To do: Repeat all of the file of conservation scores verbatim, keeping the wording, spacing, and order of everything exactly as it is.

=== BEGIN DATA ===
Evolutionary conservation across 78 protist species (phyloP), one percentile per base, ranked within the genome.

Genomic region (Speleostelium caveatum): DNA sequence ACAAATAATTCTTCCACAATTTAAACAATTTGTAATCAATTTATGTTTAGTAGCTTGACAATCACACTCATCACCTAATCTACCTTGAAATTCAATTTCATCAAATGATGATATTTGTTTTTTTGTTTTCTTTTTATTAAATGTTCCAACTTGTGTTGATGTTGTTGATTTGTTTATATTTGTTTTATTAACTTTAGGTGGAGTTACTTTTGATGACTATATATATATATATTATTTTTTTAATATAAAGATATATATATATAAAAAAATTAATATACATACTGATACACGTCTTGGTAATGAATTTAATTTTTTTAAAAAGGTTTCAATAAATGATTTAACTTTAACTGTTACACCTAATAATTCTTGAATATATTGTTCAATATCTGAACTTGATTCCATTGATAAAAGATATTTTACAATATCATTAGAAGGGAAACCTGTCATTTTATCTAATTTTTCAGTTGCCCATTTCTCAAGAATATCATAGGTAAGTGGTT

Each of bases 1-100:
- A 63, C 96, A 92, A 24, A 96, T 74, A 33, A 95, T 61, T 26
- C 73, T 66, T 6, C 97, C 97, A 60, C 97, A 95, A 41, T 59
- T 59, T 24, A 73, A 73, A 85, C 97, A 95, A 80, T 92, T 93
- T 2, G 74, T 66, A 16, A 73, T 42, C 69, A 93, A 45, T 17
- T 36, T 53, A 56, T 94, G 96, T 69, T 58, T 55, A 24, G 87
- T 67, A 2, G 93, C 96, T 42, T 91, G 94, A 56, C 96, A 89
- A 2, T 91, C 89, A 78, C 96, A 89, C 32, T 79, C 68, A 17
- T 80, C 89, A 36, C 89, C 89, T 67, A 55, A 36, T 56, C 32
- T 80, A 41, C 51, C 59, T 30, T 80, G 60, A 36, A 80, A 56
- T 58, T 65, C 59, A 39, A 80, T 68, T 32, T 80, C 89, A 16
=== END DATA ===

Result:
Evolutionary conservation across 78 protist species (phyloP), one percentile per base, ranked within the genome.

Genomic region (Speleostelium caveatum): DNA sequence ACAAATAATTCTTCCACAATTTAAACAATTTGTAATCAATTTATGTTTAGTAGCTTGACAATCACACTCATCACCTAATCTACCTTGAAATTCAATTTCATCAAATGATGATATTTGTTTTTTTGTTTTCTTTTTATTAAATGTTCCAACTTGTGTTGATGTTGTTGATTTGTTTATATTTGTTTTATTAACTTTAGGTGGAGTTACTTTTGATGACTATATATATATATATTATTTTTTTAATATAAAGATATATATATATAAAAAAATTAATATACATACTGATACACGTCTTGGTAATGAATTTAATTTTTTTAAAAAGGTTTCAATAAATGATTTAACTTTAACTGTTACACCTAATAATTCTTGAATATATTGTTCAATATCTGAACTTGATTCCATTGATAAAAGATATTTTACAATATCATTAGAAGGGAAACCTGTCATTTTATCTAATTTTTCAGTTGCCCATTTCTCAAGAATATCATAGGTAAGTGGTT

Each of bases 1-100:
- A 63, C 96, A 92, A 24, A 96, T 74, A 33, A 95, T 61, T 26
- C 73, T 66, T 6, C 97, C 97, A 60, C 97, A 95, A 41, T 59
- T 59, T 24, A 73, A 73, A 85, C 97, A 95, A 80, T 92, T 93
- T 2, G 74, T 66, A 16, A 73, T 42, C 69, A 93, A 45, T 17
- T 36, T 53, A 56, T 94, G 96, T 69, T 58, T 55, A 24, G 87
- T 67, A 2, G 93, C 96, T 42, T 91, G 94, A 56, C 96, A 89
- A 2, T 91, C 89, A 78, C 96, A 89, C 32, T 79, C 68, A 17
- T 80, C 89, A 36, C 89, C 89, T 67, A 55, A 36, T 56, C 32
- T 80, A 41, C 51, C 59, T 30, T 80, G 60, A 36, A 80, A 56
- T 58, T 65, C 59, A 39, A 80, T 68, T 32, T 80, C 89, A 16